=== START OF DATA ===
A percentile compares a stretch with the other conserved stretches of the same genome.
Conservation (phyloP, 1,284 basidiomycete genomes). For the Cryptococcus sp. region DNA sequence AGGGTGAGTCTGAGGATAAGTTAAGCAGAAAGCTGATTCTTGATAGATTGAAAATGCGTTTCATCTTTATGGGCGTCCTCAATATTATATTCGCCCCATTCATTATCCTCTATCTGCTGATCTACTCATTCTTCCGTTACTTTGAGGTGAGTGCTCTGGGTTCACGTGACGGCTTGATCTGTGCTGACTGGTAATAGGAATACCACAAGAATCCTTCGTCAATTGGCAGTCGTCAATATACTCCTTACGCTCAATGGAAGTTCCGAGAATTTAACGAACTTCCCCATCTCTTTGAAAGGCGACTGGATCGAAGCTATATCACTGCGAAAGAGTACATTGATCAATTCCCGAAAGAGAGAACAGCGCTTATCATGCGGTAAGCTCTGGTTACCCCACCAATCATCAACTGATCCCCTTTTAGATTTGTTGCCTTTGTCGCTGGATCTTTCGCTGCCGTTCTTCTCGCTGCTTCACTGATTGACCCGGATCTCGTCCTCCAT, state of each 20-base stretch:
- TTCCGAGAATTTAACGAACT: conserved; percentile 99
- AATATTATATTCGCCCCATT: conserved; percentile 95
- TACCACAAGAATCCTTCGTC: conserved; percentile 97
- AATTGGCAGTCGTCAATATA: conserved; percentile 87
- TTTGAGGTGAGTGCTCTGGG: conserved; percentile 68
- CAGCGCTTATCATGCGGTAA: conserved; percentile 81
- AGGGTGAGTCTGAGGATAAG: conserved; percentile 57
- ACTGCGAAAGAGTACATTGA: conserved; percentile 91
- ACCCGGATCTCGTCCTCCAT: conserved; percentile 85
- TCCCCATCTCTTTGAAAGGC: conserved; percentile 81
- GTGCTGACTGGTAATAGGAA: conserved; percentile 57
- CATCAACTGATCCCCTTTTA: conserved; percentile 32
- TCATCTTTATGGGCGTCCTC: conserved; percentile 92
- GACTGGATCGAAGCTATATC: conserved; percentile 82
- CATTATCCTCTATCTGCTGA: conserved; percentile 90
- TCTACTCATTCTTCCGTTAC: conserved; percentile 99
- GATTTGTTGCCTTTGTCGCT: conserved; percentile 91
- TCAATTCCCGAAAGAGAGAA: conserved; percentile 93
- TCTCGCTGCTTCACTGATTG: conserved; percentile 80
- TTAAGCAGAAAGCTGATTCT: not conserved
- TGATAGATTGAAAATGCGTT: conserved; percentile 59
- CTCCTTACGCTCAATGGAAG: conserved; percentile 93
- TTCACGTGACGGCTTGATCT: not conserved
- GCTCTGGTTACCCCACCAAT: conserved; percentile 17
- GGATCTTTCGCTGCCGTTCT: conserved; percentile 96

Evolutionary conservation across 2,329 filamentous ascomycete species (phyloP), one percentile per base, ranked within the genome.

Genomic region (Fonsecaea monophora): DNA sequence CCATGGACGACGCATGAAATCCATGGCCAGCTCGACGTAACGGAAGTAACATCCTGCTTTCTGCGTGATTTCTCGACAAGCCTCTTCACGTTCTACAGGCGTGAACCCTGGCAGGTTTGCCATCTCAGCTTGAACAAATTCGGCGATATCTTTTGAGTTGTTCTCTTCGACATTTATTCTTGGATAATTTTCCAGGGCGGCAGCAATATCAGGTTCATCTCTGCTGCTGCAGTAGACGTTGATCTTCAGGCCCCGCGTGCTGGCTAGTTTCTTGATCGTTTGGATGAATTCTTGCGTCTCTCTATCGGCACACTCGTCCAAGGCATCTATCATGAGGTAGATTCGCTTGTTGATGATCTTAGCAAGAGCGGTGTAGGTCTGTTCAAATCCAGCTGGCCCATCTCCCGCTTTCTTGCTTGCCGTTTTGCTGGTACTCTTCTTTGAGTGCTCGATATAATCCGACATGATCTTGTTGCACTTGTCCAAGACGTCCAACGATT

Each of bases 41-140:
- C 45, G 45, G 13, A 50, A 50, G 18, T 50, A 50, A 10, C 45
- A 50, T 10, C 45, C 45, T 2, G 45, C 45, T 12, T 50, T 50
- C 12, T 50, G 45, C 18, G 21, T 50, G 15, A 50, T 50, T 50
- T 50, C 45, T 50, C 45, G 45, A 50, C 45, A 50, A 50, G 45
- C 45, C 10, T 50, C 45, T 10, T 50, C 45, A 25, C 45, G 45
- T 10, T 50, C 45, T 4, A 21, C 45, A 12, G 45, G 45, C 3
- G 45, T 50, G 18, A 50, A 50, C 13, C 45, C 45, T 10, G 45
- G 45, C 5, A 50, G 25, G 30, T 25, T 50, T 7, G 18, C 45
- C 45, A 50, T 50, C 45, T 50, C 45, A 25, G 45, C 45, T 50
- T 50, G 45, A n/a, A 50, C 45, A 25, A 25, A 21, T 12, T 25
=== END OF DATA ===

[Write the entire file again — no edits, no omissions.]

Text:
A percentile compares a stretch with the other conserved stretches of the same genome.
Conservation (phyloP, 1,284 basidiomycete genomes). For the Cryptococcus sp. region DNA sequence AGGGTGAGTCTGAGGATAAGTTAAGCAGAAAGCTGATTCTTGATAGATTGAAAATGCGTTTCATCTTTATGGGCGTCCTCAATATTATATTCGCCCCATTCATTATCCTCTATCTGCTGATCTACTCATTCTTCCGTTACTTTGAGGTGAGTGCTCTGGGTTCACGTGACGGCTTGATCTGTGCTGACTGGTAATAGGAATACCACAAGAATCCTTCGTCAATTGGCAGTCGTCAATATACTCCTTACGCTCAATGGAAGTTCCGAGAATTTAACGAACTTCCCCATCTCTTTGAAAGGCGACTGGATCGAAGCTATATCACTGCGAAAGAGTACATTGATCAATTCCCGAAAGAGAGAACAGCGCTTATCATGCGGTAAGCTCTGGTTACCCCACCAATCATCAACTGATCCCCTTTTAGATTTGTTGCCTTTGTCGCTGGATCTTTCGCTGCCGTTCTTCTCGCTGCTTCACTGATTGACCCGGATCTCGTCCTCCAT, state of each 20-base stretch:
- TTCCGAGAATTTAACGAACT: conserved; percentile 99
- AATATTATATTCGCCCCATT: conserved; percentile 95
- TACCACAAGAATCCTTCGTC: conserved; percentile 97
- AATTGGCAGTCGTCAATATA: conserved; percentile 87
- TTTGAGGTGAGTGCTCTGGG: conserved; percentile 68
- CAGCGCTTATCATGCGGTAA: conserved; percentile 81
- AGGGTGAGTCTGAGGATAAG: conserved; percentile 57
- ACTGCGAAAGAGTACATTGA: conserved; percentile 91
- ACCCGGATCTCGTCCTCCAT: conserved; percentile 85
- TCCCCATCTCTTTGAAAGGC: conserved; percentile 81
- GTGCTGACTGGTAATAGGAA: conserved; percentile 57
- CATCAACTGATCCCCTTTTA: conserved; percentile 32
- TCATCTTTATGGGCGTCCTC: conserved; percentile 92
- GACTGGATCGAAGCTATATC: conserved; percentile 82
- CATTATCCTCTATCTGCTGA: conserved; percentile 90
- TCTACTCATTCTTCCGTTAC: conserved; percentile 99
- GATTTGTTGCCTTTGTCGCT: conserved; percentile 91
- TCAATTCCCGAAAGAGAGAA: conserved; percentile 93
- TCTCGCTGCTTCACTGATTG: conserved; percentile 80
- TTAAGCAGAAAGCTGATTCT: not conserved
- TGATAGATTGAAAATGCGTT: conserved; percentile 59
- CTCCTTACGCTCAATGGAAG: conserved; percentile 93
- TTCACGTGACGGCTTGATCT: not conserved
- GCTCTGGTTACCCCACCAAT: conserved; percentile 17
- GGATCTTTCGCTGCCGTTCT: conserved; percentile 96

Evolutionary conservation across 2,329 filamentous ascomycete species (phyloP), one percentile per base, ranked within the genome.

Genomic region (Fonsecaea monophora): DNA sequence CCATGGACGACGCATGAAATCCATGGCCAGCTCGACGTAACGGAAGTAACATCCTGCTTTCTGCGTGATTTCTCGACAAGCCTCTTCACGTTCTACAGGCGTGAACCCTGGCAGGTTTGCCATCTCAGCTTGAACAAATTCGGCGATATCTTTTGAGTTGTTCTCTTCGACATTTATTCTTGGATAATTTTCCAGGGCGGCAGCAATATCAGGTTCATCTCTGCTGCTGCAGTAGACGTTGATCTTCAGGCCCCGCGTGCTGGCTAGTTTCTTGATCGTTTGGATGAATTCTTGCGTCTCTCTATCGGCACACTCGTCCAAGGCATCTATCATGAGGTAGATTCGCTTGTTGATGATCTTAGCAAGAGCGGTGTAGGTCTGTTCAAATCCAGCTGGCCCATCTCCCGCTTTCTTGCTTGCCGTTTTGCTGGTACTCTTCTTTGAGTGCTCGATATAATCCGACATGATCTTGTTGCACTTGTCCAAGACGTCCAACGATT

Each of bases 41-140:
- C 45, G 45, G 13, A 50, A 50, G 18, T 50, A 50, A 10, C 45
- A 50, T 10, C 45, C 45, T 2, G 45, C 45, T 12, T 50, T 50
- C 12, T 50, G 45, C 18, G 21, T 50, G 15, A 50, T 50, T 50
- T 50, C 45, T 50, C 45, G 45, A 50, C 45, A 50, A 50, G 45
- C 45, C 10, T 50, C 45, T 10, T 50, C 45, A 25, C 45, G 45
- T 10, T 50, C 45, T 4, A 21, C 45, A 12, G 45, G 45, C 3
- G 45, T 50, G 18, A 50, A 50, C 13, C 45, C 45, T 10, G 45
- G 45, C 5, A 50, G 25, G 30, T 25, T 50, T 7, G 18, C 45
- C 45, A 50, T 50, C 45, T 50, C 45, A 25, G 45, C 45, T 50
- T 50, G 45, A n/a, A 50, C 45, A 25, A 25, A 21, T 12, T 25